The theory is if the subcutaneous fat is removed, then these weight-gaining chemicals will be removed with it. This may help with weight loss as well as overall health. The idea of liposuction offering health benefits is still a new and somewhat controversial idea because liposuction was developed to improve body image, and not health. The plastic surgery literature states that liposuction is not a weight-loss procedure and that it should be reserved for patients with a BMI less than 25. But, why?
Then, of course there is the social bias that overweight people should simply eat less and exercise more, and that this would solve their weight problems. However, this ignores the emerging science supporting that having excess fat is a self-propagating condition.
There are numerous studies citing the many beneficial effects of subcutaneous fat removal. In the British Journal of Plastic Surgery, researchers evaluated insulin sensitivity and inflammatory blood markers in 30 obese women before and after liposuction procedures. When compared to baseline values, liposuction was associated with reductions in body weight, insulin sensitivity, and inflammatory blood values associated with cardiovascular and metabolic conditions.
A study published in the journal Aesthetic Plastic Surgery noted a group of physicians who decided to determine the effect of liposuction on type 2 diabetes based on their patients’ experiences and results. They found that patients who were obese and had serial liposuction treatments noted a substantial decrease in body fat as well as decreased appetite. This was further substantiated by a decrease in blood sugar levels in these patients of 18 percent as well as a drop in HbA1c (a marker for diabetes) of 2.3 percent.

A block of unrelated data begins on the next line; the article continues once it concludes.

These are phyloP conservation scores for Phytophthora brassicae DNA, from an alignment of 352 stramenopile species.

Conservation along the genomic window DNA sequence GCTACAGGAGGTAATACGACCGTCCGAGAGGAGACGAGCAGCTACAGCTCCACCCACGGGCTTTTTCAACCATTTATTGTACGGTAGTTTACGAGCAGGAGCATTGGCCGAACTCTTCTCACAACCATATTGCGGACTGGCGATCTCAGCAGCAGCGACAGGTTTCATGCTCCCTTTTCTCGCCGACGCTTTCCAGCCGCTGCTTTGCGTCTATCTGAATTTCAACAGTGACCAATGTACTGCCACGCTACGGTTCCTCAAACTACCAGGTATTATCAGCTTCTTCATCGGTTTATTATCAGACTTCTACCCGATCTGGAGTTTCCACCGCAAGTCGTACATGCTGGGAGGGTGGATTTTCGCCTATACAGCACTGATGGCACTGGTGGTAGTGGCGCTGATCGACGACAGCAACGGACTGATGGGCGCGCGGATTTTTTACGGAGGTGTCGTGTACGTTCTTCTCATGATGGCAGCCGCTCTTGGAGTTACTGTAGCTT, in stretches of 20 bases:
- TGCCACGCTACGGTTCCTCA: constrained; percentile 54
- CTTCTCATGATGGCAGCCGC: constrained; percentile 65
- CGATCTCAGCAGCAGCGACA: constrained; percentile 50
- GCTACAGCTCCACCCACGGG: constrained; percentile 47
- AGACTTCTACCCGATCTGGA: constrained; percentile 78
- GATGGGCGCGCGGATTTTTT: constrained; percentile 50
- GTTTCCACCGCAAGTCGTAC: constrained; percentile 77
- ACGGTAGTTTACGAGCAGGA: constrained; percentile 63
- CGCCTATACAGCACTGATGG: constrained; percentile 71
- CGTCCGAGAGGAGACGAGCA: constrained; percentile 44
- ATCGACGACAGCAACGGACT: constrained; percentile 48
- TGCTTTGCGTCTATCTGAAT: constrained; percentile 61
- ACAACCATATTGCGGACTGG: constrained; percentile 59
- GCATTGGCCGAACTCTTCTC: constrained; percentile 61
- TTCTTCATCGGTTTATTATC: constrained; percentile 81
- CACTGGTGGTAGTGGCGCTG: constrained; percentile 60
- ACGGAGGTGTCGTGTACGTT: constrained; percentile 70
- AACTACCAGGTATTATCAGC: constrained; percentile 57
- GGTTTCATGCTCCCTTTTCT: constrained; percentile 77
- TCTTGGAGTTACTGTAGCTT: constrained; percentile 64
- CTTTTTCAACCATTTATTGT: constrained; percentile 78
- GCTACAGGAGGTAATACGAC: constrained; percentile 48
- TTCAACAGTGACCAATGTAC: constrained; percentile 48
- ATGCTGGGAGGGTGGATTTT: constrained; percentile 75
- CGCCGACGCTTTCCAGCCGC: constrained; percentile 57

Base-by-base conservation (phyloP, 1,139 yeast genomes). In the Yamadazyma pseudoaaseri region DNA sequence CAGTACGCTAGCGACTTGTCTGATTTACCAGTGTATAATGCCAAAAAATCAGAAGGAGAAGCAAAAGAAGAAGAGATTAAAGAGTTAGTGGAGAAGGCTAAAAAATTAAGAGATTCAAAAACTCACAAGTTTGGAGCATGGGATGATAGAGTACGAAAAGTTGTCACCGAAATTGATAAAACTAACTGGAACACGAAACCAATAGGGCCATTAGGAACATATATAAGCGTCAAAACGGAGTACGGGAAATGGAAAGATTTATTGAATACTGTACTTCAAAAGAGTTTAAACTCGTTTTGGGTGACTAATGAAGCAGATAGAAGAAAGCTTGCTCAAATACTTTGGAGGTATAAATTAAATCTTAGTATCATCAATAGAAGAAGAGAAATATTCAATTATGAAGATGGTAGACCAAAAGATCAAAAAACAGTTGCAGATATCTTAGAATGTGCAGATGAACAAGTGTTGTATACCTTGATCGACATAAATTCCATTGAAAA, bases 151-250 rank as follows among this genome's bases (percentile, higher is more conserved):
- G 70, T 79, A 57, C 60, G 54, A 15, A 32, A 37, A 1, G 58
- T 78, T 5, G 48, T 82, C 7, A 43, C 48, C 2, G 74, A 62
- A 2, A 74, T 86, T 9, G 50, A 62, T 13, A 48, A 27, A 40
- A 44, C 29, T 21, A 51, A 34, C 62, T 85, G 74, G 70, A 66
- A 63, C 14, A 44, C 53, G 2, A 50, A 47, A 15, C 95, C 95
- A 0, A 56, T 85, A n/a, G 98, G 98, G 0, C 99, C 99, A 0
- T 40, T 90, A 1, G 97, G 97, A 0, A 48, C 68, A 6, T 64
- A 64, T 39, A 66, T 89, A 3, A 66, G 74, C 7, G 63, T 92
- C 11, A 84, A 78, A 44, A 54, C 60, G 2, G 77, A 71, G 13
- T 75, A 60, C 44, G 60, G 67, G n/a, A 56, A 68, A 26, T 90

Dr. Eric Swanson of the Swanson Center for Cosmetic & Laser Surgery in Leawood, Kansas, published groundbreaking evidence of the effects of liposuction and health. The study measured triglyceride levels and cholesterol levels in 322 patients undergoing liposuction. Patients whose triglyceride levels were elevated pre-surgery experienced a 43 percent average reduction in triglyceride levels post-surgery. The study also found that white blood cell counts decreased an average of 11 percent post-liposuction. Elevated white blood cell counts are associated with inflammation linked to heart disease, obesity, high blood pressure, and diabetes.
This study further supports the theory that removing subcutaneous fat influences metabolic conditions, and therefore can positively affect the myriad medical maladies that obesity causes. Liposuction is currently the most popular cosmetic surgery in the U.S. It requires little down time and has proven safe and effective. More recently it is being considered as an adjunct to weight loss as well as a means to improve overall health. It will still be necessary for patients to commit to a healthy lifestyle, but it may be easier with immediate improvement in body image and fewer adipokines and toxins impeding progress.